This is the fourth article in an ongoing series. Make sure to check out the other articles when you’re finished with this one:
- What Causes Adrenal Fatigue? (Part I): An Introduction
- What Causes Adrenal Fatigue? (Part II): Blood Sugar
- What Causes Adrenal Fatigue? (Part III): Sleep
- What Causes Adrenal Fatigue? (Part IV): Inflammation
- What Causes Adrenal Fatigue? (Part V): Stress
- What Causes Adrenal Fatigue? (Part IV): Treatment
Some types of inflammation can cause so much stress on our body that they cause adrenal fatigue. (1)
Inflammation is what happens when we get sick, sprain our ankle, or after we receive a nasty spider bite. While the above are what often comes to mind when we think about inflammation, they’re not enough of a stress to cause adrenal fatigue.
The sprained ankle and the sore throat are examples of healthy cortisol excretion. They occur for a relatively short duration to assist the healing of the injured tissue. In chronic conditions like rheumatoid arthritis, Crohn’s disease, multiple sclerosis, or asthma, the body is unable to keep up with the high demand for cortisol production. This situation can lead to adrenal fatigue.
Cortisol, the hormone you most likely know for its role in your body’s stress response, is also one of our body’s most potent anti-inflammatory hormones. (2)
Have you ever had (or known someone who has had) a cortisone injection? Cortisone is very similar to cortisol in its anti-inflammatory action. Cortisol decreases the inflammatory pathways within the body’s tissue. For a sprained ankle, the body is excreting cortisol to help control the swelling.
In chronic inflammatory conditions, where cortisol is needed in high amounts for long periods of time, there will eventually be a suppression of the HPA axis. (3) In other words, adrenal fatigue will develop. The resulting effect will be a decrease in cortisol production (at a time when the body needs more of it). This is how adrenal fatigue can prevent your body from healing.
Our body has a mechanism built-in to ensure cortisol production is only altered at the site of inflammation/injury. (4) This system works well for conditions like a sprained ankle, where the inflammation is localized. The same system becomes challenged by other conditions where the inflammation is more wide-spread.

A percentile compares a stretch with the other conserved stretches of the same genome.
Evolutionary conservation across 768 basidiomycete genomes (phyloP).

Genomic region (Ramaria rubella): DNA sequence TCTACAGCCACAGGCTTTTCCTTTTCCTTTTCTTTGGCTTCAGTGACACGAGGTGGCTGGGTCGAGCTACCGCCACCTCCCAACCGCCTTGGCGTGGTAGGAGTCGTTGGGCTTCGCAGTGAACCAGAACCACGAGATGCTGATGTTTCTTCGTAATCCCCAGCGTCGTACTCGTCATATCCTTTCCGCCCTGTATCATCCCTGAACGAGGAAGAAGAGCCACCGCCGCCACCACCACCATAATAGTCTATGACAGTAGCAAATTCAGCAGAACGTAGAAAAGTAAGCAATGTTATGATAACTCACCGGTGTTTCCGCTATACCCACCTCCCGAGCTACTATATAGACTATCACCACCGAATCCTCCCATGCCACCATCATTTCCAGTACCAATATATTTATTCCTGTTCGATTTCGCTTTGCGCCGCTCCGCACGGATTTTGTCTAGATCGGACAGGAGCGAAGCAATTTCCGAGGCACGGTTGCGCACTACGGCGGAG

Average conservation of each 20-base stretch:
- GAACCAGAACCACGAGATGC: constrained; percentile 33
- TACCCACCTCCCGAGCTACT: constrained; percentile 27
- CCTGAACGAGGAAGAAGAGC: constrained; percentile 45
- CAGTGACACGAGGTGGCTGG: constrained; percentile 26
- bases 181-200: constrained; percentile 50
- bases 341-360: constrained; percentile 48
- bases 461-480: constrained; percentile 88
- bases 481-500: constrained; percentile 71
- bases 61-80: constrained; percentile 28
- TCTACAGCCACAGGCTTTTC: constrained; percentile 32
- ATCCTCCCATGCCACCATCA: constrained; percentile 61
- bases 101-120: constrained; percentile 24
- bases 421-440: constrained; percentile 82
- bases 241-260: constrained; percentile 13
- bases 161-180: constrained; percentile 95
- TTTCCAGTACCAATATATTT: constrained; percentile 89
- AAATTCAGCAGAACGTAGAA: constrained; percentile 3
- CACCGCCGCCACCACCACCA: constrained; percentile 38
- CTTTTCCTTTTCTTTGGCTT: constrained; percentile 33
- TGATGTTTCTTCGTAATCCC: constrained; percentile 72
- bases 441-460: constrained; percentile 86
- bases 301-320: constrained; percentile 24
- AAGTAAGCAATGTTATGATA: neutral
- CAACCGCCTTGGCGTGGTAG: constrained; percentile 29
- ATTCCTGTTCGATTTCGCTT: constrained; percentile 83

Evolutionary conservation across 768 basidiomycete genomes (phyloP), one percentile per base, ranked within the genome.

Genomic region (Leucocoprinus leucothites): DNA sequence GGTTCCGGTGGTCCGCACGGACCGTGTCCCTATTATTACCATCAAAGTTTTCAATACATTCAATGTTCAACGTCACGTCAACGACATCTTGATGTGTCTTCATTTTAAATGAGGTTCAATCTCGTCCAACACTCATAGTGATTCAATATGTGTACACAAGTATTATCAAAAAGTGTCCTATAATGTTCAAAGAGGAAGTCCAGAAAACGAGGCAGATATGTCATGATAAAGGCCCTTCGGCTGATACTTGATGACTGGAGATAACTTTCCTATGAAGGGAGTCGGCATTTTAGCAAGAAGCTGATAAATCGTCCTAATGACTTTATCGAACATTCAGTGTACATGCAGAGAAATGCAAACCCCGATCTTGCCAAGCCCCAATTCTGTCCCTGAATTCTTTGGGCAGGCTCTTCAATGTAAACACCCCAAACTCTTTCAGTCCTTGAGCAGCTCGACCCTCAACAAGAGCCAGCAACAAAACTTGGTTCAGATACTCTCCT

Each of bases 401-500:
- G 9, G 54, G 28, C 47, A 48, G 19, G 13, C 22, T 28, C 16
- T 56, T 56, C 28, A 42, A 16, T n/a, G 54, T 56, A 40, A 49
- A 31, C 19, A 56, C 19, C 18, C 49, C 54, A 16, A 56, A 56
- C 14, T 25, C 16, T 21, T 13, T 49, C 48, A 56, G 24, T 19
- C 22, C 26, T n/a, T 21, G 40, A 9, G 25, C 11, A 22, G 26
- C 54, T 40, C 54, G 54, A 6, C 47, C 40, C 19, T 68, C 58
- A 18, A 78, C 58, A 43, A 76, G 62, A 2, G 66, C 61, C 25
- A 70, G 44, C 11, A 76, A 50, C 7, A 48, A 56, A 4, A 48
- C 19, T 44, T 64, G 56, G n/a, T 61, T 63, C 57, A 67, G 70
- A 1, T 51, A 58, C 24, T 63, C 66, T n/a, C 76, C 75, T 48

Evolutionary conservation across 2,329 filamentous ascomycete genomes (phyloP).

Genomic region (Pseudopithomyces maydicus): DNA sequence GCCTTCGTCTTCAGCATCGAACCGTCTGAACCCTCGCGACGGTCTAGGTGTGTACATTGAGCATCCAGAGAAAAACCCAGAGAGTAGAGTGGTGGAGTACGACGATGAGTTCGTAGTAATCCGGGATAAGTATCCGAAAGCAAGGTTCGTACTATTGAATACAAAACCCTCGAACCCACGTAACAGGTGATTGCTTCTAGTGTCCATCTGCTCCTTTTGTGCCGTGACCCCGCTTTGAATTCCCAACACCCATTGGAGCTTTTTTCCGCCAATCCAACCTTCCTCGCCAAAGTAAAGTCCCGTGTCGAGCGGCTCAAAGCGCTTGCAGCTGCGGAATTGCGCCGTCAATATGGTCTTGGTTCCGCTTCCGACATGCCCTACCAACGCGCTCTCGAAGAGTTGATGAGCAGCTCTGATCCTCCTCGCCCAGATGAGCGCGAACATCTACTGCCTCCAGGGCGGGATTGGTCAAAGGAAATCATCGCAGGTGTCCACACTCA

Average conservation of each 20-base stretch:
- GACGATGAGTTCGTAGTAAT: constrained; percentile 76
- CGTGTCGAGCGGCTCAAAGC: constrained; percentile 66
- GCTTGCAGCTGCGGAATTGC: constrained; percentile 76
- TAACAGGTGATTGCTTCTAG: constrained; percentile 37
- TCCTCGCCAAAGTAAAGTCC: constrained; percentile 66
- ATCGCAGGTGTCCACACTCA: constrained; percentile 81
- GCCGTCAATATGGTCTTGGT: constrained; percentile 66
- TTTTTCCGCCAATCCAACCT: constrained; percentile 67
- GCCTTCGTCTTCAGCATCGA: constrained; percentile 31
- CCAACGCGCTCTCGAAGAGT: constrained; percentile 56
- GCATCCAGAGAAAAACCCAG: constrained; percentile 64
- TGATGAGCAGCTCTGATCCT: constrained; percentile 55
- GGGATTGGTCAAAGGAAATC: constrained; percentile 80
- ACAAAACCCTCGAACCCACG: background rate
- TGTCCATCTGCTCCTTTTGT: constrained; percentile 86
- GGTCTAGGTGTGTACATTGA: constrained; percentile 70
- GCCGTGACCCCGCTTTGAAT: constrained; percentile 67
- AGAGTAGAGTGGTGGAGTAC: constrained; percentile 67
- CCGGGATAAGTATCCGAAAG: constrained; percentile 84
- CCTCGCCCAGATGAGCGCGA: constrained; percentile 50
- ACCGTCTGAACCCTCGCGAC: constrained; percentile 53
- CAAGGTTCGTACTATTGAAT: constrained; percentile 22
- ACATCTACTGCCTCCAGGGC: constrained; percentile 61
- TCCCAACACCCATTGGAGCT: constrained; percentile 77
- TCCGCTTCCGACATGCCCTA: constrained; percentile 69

Diseases like rheumatoid arthritis, multiple sclerosis, irritable bowel syndrome, and fibromyalgia affect multiple areas. High levels of cortisol are required in order to combat the chronic inflammation. These are the conditions that eventually result in the body’s suppression of cortisol. (5)
Injuries and infections are obvious examples of inflammation. There are other sources of inflammation that are less intuitive.
- Food allergies and sensitivities
- Intestinal permeability (AKA Leaky gut)
- Dysbiosis – parasites, candida (yeast), or bacterial infections of the digestive tract
- Autoimmune diseases – multiple sclerosis, Crohn’s, lupus etc.
- Skin conditions – eczema, psoriasis etc
- Obesity and other metabolic disorders – diabetes, low blood sugar/hypoglycemia, etc.
A hidden source of inflammation could be preventing you from healing from adrenal fatigue. If you’ve been properly diagnosed, but notice that you’re not improving with the treatment protocol you’ve been following, inflammation may be what is stalling your progress.
How to identify potential sources of inflammation
Start with the two most likely culprits:
- Gut Health
Food allergies and/or sensitivities can be a regular source of inflammation – especially if you’re consuming a food you’re allergic/sensitive to on a regular basis.
Try implementing a 30-day paleo reset diet – you can find out how to properly implement this nutrition plan here. Ensure zero cheating occurs throughout the thirty day period. You need to be one hundred percent compliant during this phase. At the end of the reset, reintroduce suspicious foods slowly in order to identify which items are causing a reaction in your body.
Once you identify problematic foods, eliminate them from your diet while you work to heal adrenal fatigue. These can be reintroduced again after you have recovered. Alternatively, food sensitivity and allergy testing can also help determine which foods create a state of inflammation within your body.
If you’ve already removed food allergens from your diet and still notice a lack of improvement in adrenal fatigue symptoms, I’d recommend exploring the health of your gut. Stool testing is a great method to determine whether you have sufficient numbers of beneficial bacteria in your large intestine. Additionally, stool testing alerts you to any potentially harmful bacteria, parasites, or yeast that may be the hidden source of inflammation.
To successfully treat adrenal fatigue, all sources of chronic inflammation need to be removed.
If you do not remove the source of inflammation yet continue to supplement with herbals or medications aimed at calming the nervous system, the treatment will be ineffective.
General anti-inflammatory supplements like turmeric may be beneficial in the short term. Though anti-inflammatory supplements will only assist in treating the symptom(s). To achieve complete resolution of adrenal fatigue, the underlying or root cause of the inflammation must be properly identified and removed.
Now, I want to hear from you.
What area of inflammation is obstructing your recovery from adrenal fatigue?